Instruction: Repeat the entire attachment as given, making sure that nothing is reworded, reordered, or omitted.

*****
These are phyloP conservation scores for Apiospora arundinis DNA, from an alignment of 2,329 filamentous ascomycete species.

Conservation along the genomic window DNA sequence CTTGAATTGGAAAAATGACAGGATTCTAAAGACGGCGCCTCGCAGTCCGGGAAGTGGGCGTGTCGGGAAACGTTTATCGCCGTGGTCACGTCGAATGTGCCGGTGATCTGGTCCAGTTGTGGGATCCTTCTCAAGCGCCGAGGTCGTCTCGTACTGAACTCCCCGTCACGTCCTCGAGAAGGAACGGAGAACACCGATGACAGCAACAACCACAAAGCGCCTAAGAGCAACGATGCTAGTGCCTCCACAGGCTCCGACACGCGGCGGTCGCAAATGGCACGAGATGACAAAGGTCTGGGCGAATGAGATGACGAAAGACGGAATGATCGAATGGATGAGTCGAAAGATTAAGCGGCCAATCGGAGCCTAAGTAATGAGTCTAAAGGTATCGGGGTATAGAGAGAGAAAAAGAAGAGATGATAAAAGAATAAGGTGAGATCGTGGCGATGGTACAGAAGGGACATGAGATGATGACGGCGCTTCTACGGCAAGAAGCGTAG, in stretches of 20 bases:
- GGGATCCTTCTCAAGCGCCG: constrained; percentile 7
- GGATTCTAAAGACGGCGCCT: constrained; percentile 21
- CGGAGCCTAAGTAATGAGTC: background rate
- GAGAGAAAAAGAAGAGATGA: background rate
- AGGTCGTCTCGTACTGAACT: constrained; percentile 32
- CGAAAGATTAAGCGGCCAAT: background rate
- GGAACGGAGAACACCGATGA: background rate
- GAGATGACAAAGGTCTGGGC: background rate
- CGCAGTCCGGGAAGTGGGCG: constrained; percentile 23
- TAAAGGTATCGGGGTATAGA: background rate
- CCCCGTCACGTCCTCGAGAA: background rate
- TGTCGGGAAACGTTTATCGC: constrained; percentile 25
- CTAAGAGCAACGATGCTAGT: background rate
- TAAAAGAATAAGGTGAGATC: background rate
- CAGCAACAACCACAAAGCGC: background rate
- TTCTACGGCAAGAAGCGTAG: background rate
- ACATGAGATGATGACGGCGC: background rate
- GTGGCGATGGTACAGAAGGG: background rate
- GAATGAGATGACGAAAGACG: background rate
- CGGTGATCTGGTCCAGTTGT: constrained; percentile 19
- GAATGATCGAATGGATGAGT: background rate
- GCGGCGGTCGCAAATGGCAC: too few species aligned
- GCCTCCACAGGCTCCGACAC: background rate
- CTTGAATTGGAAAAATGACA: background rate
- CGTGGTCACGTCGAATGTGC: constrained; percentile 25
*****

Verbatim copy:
These are phyloP conservation scores for Apiospora arundinis DNA, from an alignment of 2,329 filamentous ascomycete species.

Conservation along the genomic window DNA sequence CTTGAATTGGAAAAATGACAGGATTCTAAAGACGGCGCCTCGCAGTCCGGGAAGTGGGCGTGTCGGGAAACGTTTATCGCCGTGGTCACGTCGAATGTGCCGGTGATCTGGTCCAGTTGTGGGATCCTTCTCAAGCGCCGAGGTCGTCTCGTACTGAACTCCCCGTCACGTCCTCGAGAAGGAACGGAGAACACCGATGACAGCAACAACCACAAAGCGCCTAAGAGCAACGATGCTAGTGCCTCCACAGGCTCCGACACGCGGCGGTCGCAAATGGCACGAGATGACAAAGGTCTGGGCGAATGAGATGACGAAAGACGGAATGATCGAATGGATGAGTCGAAAGATTAAGCGGCCAATCGGAGCCTAAGTAATGAGTCTAAAGGTATCGGGGTATAGAGAGAGAAAAAGAAGAGATGATAAAAGAATAAGGTGAGATCGTGGCGATGGTACAGAAGGGACATGAGATGATGACGGCGCTTCTACGGCAAGAAGCGTAG, in stretches of 20 bases:
- GGGATCCTTCTCAAGCGCCG: constrained; percentile 7
- GGATTCTAAAGACGGCGCCT: constrained; percentile 21
- CGGAGCCTAAGTAATGAGTC: background rate
- GAGAGAAAAAGAAGAGATGA: background rate
- AGGTCGTCTCGTACTGAACT: constrained; percentile 32
- CGAAAGATTAAGCGGCCAAT: background rate
- GGAACGGAGAACACCGATGA: background rate
- GAGATGACAAAGGTCTGGGC: background rate
- CGCAGTCCGGGAAGTGGGCG: constrained; percentile 23
- TAAAGGTATCGGGGTATAGA: background rate
- CCCCGTCACGTCCTCGAGAA: background rate
- TGTCGGGAAACGTTTATCGC: constrained; percentile 25
- CTAAGAGCAACGATGCTAGT: background rate
- TAAAAGAATAAGGTGAGATC: background rate
- CAGCAACAACCACAAAGCGC: background rate
- TTCTACGGCAAGAAGCGTAG: background rate
- ACATGAGATGATGACGGCGC: background rate
- GTGGCGATGGTACAGAAGGG: background rate
- GAATGAGATGACGAAAGACG: background rate
- CGGTGATCTGGTCCAGTTGT: constrained; percentile 19
- GAATGATCGAATGGATGAGT: background rate
- GCGGCGGTCGCAAATGGCAC: too few species aligned
- GCCTCCACAGGCTCCGACAC: background rate
- CTTGAATTGGAAAAATGACA: background rate
- CGTGGTCACGTCGAATGTGC: constrained; percentile 25